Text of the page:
Richard Zoglin is a New York-based writer and critic.
Is there a more unlikely star in the TV metaverse than Steve Kornacki? The NBC stats guru became a cult hero with his hyperkinetic performances on election night: sleeves rolled up, leaning intently into the big board, punching up the county-by-county vote totals like Mr. Wizard on steroids, turning dry election-night vote counting into edge-of-seat drama.
More recently he’s taken his act to NBC Sports’ “Sunday Night Football”: hovering over another big board, parsing the probability of each NFL contender making the playoffs. On the next-to-last weekend of the regular season, for instance, he pegged the chances at 83 percent for the Indianapolis Colts; a paltry 5 percent for the Pittsburgh Steelers.
But did those numbers really offer any useful information, beyond what an ordinary NFL fan could have gleaned from examining the teams’ records and remaining games? In fact, Pittsburgh, despite its meager chances, made it into the playoffs (before losing to the Kansas City Chiefs on Sunday), and highly favored Indianapolis lost out. Go figure. But never mind the results; not just in sports but across the culture, we’ve become obsessed with statistical probabilities — trying to reduce uncertainty about the future with dubiously precise numbers.
We depend on probabilities, of course, to guide much of our lives. With a 70 percent chance of rain forecast, we’ll probably grab an umbrella on the way out. Economic forecasts help us decide what to do with our savings. Cancer patients look to projected survival rates when deciding what treatments to explore.
But the exactitude of these probabilities, typically based on computer modeling or past results projected onto an uncertain future, conveys an authority that they often don’t deserve.
The battle against the coronavirus pandemic, for example, has been a veritable pageant of probabilities. The Pfizer and Moderna vaccines promise a 90 to 95 percent chance of protecting you against the coronavirus (so most people opt for them instead of the about 70 percent-effective Johnson & Johnson shot). Unvaccinated people, the Centers for Disease Control and Prevention reports, are six times more likely than the vaccinated to get sick with covid-19, nine times more likely to be hospitalized and 14 times more likely to die from the disease.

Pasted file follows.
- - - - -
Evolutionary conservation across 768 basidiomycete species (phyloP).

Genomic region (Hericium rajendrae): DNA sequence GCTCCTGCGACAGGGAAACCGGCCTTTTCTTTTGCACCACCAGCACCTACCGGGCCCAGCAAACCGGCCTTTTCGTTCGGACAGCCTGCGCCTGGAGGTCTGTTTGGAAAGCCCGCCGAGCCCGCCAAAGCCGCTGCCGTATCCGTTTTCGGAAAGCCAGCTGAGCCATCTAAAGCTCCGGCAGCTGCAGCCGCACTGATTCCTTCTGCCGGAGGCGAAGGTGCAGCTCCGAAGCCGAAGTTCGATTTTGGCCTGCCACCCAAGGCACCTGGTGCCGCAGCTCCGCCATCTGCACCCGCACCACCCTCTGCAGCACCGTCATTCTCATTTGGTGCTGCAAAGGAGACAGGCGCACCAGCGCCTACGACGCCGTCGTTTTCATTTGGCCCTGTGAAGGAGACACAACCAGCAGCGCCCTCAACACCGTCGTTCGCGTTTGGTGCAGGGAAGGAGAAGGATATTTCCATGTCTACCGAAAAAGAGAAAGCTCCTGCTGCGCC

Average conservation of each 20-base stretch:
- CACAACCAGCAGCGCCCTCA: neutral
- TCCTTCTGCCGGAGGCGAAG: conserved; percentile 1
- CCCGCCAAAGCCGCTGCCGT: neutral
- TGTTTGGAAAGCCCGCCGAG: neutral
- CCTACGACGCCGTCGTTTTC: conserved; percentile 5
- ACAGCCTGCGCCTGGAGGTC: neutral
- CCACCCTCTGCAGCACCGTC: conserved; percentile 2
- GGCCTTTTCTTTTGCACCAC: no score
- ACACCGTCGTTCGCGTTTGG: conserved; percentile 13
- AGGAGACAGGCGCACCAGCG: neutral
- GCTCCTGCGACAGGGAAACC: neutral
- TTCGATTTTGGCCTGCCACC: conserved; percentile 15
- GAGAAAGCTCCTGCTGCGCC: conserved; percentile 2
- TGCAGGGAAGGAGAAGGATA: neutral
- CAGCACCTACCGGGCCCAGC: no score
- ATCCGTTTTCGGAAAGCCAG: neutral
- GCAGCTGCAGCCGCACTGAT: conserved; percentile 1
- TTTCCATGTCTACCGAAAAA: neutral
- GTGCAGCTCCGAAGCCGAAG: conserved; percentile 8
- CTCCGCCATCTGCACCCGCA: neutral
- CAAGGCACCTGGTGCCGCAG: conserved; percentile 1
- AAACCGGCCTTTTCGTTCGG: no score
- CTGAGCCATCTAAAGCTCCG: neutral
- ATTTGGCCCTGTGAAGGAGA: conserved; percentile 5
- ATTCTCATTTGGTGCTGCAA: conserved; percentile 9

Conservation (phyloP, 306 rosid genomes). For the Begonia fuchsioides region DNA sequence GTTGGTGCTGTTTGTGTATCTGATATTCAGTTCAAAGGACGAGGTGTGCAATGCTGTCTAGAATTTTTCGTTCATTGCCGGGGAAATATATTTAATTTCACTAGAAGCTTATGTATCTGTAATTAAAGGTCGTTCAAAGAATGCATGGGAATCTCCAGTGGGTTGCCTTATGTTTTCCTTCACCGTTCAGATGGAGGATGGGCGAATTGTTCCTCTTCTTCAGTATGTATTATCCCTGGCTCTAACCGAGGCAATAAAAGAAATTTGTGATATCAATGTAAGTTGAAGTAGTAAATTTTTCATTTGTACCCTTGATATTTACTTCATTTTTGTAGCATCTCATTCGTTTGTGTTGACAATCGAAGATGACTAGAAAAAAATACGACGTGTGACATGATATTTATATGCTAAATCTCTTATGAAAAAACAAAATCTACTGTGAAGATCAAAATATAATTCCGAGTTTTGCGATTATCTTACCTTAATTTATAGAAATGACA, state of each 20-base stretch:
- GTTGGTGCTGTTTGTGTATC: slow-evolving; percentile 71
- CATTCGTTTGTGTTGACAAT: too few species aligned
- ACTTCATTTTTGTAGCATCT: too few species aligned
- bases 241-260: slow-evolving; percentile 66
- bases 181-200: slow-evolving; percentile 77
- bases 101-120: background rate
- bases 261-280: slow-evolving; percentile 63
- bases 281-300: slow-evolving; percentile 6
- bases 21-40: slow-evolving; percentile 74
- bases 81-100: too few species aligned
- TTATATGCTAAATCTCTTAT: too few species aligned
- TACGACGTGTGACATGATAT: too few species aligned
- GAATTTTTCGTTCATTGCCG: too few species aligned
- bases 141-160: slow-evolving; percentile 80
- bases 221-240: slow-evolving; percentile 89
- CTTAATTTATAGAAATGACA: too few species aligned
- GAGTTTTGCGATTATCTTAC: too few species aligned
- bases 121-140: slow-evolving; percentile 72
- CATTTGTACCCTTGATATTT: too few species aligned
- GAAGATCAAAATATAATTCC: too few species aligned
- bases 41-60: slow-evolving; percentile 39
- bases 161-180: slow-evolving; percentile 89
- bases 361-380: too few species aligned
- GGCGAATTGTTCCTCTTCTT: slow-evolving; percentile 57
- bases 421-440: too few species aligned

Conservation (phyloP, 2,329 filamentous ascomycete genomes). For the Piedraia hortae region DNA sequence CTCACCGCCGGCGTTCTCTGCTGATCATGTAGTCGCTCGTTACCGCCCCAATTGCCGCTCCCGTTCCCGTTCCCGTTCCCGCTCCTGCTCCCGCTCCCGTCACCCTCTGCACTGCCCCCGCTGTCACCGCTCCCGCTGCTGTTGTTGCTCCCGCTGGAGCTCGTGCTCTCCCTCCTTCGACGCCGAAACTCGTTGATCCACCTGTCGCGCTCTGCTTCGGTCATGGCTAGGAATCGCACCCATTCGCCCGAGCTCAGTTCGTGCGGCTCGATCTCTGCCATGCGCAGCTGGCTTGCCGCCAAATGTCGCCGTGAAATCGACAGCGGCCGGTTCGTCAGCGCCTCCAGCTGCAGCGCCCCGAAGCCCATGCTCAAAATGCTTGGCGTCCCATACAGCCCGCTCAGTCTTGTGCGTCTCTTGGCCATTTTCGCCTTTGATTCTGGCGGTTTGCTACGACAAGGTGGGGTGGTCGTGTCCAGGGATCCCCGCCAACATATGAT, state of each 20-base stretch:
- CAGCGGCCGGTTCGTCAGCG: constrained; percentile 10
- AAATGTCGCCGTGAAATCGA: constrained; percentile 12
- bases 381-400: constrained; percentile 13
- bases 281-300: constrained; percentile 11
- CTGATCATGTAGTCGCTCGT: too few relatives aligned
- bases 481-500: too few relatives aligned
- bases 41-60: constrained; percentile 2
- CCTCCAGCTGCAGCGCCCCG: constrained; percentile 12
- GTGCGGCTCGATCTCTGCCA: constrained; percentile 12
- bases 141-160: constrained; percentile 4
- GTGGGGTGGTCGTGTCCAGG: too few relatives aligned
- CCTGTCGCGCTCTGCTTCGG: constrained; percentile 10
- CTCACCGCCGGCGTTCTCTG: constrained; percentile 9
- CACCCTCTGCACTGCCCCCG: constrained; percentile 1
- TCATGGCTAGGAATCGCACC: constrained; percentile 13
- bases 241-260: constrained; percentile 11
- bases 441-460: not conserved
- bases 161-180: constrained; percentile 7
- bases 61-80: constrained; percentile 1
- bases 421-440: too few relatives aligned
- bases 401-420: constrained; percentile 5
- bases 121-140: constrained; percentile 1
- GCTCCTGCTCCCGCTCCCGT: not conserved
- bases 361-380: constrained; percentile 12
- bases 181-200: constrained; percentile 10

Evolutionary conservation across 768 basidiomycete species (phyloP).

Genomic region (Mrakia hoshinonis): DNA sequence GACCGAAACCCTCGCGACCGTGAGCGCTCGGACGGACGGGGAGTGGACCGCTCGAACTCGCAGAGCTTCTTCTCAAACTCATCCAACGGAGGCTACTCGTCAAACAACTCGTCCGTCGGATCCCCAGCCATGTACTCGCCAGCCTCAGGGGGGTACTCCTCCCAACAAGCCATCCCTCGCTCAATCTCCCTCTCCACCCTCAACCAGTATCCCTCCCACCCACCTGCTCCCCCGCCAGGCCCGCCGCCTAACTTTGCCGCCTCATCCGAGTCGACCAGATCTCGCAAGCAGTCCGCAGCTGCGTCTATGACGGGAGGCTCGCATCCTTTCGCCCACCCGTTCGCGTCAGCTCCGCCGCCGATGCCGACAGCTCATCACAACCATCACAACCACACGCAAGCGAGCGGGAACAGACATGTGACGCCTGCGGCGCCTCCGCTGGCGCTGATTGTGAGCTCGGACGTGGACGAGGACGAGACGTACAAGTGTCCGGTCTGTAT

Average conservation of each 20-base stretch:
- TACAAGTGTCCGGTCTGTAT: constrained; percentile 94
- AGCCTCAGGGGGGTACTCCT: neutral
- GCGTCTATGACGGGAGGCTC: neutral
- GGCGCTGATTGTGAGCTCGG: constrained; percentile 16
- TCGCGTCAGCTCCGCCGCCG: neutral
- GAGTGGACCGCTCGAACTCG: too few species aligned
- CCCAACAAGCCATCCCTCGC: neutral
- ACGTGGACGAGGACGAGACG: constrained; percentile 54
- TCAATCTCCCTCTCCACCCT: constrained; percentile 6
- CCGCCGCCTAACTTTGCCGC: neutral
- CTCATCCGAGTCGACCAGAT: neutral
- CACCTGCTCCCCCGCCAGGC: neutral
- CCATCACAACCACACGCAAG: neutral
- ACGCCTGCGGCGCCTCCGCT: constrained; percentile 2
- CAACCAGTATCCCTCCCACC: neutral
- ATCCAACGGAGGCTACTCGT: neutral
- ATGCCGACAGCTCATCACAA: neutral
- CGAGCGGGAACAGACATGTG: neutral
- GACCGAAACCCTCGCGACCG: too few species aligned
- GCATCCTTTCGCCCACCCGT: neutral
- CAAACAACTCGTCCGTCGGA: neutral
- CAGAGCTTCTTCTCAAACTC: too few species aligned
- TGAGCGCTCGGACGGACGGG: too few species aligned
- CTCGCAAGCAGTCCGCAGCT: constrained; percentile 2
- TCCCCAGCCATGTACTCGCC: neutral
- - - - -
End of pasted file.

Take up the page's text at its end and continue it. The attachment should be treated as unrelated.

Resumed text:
But the anti-vaxxers marshal their own stats: One British study, picked up by the right-wing press, found that triple-vaccinated people were 4.5 times more likely to test positive for the omicron variant than the unvaccinated. Try sorting all that out.
And if the projections turn out to be a little off, they can simply be adjusted in real time. Followers of the political website FiveThirtyEight won’t soon forget the incredibly shrinking probabilities of a Hillary Clinton victory on election night 2016. She started the evening with a comfortable 72 percent chance of beating Donald Trump; the number dropped to 55 percent at 10:10 p.m. Eastern time (when Michigan was called for Trump); went underwater, to 44 percent, at 10:23 (when Ohio was lost); and had plummeted to 6 percent after 2 a.m.
At least they got it right in the end.
The stats-crazy world of sports has become particularly adept at these rolling, real-time projections. Check online for the score of any NBA or Major League Baseball game in progress, and you’ll see the win probabilities bouncing up and down with every three-point play or two-run homer. (The Golden State Warriors lead by 5 points in the first quarter of their Christmas Day game against the Phoenix Suns: Their chances of winning are 54.4 percent. The Suns take the lead by 6 in the second: Now they’re 73.1 percent favorites.)
The NFL’s ultrasophisticated Next Gen Stats can even take big plays and calculate, in retrospect, their probability of success — as in a 14.2 percent chance that Christian McCaffrey can elude four defenders and score on a run from the 7-yard line. It makes the feats on the field seem more marvelous than ever: Look at the odds they beat!
But these suspiciously precise projections should be regarded with caution. In politics, for instance, we’ve learned to be skeptical of pre-election polls, given how wrong they’ve been in recent years. But when a lot of them are digested, weighted and converted into a precise probability figure, down to the 10th of a decimal point, they acquire a bogus air of certitude. Those early projections about vaccine effectiveness, moreover, may well have contributed to complacency about the pandemic — before the new variants emerged and essentially threw the numbers out the window.
As for those rolling adjustments when the probabilities butt up against the real world — well, we can all play that game. According to my own projections (statistical methodology available on request), anyone who started reading this article had a 38 percent chance of making it to the last paragraph. By now, the probability is well up in the 90s.
And if you’ve made it this far, it’s 100 percent. Beat that, Kornacki.
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